Can the security department of a public technical college force you to supervise inmates?

My employer is forcing us to watch inmates and make them sign in and out on their breaks. We are a technical college security department, these are inmates brought from correctional

facilities to learn welding. Can my employer legally force me to do this as an employee? What can I do? I don’t want to do it. I was a corrections officer for 7 years and I left the job to get away from it.

Asked on May 25, 2016 under Employment Labor Law, Wisconsin

Answers:

M.D., Member, California and New York Bar / FreeAdvice Contributing Attorney

Answered 4 years ago | Contributor

Unless this action is violating the terms of a union agreement or employment contract, it is legal. Otherwise, the fact is that your employer can set the conditions of work much as it sees fit. This includes supervising enrolled inmates.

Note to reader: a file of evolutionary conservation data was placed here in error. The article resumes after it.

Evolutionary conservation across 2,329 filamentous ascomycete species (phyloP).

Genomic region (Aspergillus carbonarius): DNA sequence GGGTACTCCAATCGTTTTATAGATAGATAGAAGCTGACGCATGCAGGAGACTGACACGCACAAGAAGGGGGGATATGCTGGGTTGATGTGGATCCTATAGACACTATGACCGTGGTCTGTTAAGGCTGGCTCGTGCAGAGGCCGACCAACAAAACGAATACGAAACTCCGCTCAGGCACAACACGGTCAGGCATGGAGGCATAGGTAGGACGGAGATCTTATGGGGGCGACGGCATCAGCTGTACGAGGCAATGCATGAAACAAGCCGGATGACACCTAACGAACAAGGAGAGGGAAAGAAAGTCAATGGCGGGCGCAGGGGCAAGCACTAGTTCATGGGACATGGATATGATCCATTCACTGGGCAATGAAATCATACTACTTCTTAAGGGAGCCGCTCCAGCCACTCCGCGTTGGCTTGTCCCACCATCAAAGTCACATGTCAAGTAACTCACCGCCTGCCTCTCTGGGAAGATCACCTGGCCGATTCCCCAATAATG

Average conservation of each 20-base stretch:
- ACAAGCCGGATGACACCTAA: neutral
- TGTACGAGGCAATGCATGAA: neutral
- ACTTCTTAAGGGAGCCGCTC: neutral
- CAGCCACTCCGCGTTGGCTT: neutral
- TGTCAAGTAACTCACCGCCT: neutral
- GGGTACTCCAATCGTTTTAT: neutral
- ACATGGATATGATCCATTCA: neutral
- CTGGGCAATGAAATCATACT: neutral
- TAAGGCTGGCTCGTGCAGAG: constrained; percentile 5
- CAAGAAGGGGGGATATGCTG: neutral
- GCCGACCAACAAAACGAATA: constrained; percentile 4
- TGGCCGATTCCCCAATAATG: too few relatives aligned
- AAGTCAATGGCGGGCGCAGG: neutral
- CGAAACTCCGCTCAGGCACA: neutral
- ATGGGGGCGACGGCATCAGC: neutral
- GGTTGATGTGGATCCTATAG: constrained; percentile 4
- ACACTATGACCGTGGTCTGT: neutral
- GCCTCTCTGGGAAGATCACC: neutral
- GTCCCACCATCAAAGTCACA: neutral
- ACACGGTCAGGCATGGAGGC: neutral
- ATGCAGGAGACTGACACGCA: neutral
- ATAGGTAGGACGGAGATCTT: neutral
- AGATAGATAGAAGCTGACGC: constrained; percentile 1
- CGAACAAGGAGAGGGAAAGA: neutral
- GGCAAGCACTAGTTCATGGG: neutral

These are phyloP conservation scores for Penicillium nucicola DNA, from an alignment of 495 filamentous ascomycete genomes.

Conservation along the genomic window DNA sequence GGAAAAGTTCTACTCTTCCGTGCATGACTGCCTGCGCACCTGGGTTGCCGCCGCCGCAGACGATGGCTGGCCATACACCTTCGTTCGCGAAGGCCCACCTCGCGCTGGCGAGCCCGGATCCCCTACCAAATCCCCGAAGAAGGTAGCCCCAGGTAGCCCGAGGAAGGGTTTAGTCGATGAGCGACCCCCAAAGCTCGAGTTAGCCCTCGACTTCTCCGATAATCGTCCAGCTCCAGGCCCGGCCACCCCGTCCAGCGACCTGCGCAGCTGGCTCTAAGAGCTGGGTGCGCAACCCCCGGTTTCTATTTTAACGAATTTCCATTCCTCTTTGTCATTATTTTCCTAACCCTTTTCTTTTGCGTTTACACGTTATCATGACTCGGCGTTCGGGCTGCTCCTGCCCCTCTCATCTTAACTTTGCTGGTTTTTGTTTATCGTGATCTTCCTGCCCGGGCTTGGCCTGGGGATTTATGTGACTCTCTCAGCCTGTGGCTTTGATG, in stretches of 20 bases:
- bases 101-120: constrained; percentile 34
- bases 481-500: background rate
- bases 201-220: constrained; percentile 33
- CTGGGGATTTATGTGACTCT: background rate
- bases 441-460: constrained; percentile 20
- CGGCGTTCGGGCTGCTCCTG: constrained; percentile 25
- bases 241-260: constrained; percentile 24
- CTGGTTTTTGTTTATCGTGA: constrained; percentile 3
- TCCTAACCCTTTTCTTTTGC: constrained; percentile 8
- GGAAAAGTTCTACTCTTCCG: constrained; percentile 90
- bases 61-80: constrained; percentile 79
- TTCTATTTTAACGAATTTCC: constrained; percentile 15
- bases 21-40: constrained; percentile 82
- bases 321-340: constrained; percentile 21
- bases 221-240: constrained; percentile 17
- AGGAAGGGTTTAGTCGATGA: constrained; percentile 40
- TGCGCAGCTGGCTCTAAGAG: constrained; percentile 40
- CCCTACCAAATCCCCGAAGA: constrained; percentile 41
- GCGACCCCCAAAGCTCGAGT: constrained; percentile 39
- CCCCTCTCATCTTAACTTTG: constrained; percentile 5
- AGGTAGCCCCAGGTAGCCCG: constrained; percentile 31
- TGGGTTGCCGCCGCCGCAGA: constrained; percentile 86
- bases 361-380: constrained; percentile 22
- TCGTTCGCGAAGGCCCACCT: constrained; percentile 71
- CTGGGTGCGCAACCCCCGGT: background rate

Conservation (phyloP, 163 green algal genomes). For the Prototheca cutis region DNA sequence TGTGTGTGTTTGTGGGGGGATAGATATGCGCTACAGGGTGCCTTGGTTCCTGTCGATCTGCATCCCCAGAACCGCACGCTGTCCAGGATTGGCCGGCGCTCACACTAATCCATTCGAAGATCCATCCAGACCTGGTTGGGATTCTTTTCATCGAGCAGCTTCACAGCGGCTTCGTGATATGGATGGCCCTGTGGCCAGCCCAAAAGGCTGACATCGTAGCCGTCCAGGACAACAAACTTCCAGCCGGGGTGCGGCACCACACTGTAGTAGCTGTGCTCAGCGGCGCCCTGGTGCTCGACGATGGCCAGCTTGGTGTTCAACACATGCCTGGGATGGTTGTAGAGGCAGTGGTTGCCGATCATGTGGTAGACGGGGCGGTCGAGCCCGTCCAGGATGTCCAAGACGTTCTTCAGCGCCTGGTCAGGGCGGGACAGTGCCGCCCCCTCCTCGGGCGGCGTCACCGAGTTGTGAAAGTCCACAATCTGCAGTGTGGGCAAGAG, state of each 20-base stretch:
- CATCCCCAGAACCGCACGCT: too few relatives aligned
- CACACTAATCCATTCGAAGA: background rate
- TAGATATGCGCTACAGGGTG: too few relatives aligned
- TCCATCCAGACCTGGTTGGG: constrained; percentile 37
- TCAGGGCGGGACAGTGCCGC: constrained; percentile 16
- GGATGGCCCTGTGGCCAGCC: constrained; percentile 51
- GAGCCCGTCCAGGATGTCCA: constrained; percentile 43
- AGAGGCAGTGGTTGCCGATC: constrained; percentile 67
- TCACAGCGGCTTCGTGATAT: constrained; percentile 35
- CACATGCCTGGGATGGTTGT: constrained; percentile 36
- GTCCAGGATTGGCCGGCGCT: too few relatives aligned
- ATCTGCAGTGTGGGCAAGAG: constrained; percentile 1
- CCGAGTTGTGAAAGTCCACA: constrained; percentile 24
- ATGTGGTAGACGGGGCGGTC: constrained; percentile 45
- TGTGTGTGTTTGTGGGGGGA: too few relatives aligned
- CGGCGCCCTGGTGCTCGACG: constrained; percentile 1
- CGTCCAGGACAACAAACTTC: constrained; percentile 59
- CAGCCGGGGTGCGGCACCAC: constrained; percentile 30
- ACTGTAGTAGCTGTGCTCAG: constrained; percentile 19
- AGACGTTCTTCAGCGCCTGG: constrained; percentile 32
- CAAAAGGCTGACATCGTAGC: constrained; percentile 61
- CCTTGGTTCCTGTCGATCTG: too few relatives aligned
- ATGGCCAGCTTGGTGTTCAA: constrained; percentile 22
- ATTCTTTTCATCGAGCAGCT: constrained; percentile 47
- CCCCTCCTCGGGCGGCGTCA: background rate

SJZ, Member, New York Bar / FreeAdvice Contributing Attorney

Answered 4 years ago | Contributor

Yes, you can be legally required to do this. Your employer may require its employees to do anything which is not inherently illegal (unless it is contrary to a written employment contract; if there is a contract, the employees can't be made to do anything in violation of its terms), and there is nothing inherently illegal (unwise, perhaps) about non-correctional officers having a role in supervising prisoners when they are at a college.


IMPORTANT NOTICE: The Answer(s) provided above are for general information only. The attorney providing the answer was not serving as the attorney for the person submitting the question or in any attorney-client relationship with such person. Laws may vary from state to state, and sometimes change. Tiny variations in the facts, or a fact not set forth in a question, often can change a legal outcome or an attorney's conclusion. Although AttorneyPages.com has verified the attorney was admitted to practice law in at least one jurisdiction, he or she may not be authorized to practice law in the jurisdiction referred to in the question, nor is he or she necessarily experienced in the area of the law involved. Unlike the information in the Answer(s) above, upon which you should NOT rely, for personal advice you can rely upon we suggest you retain an attorney to represent you.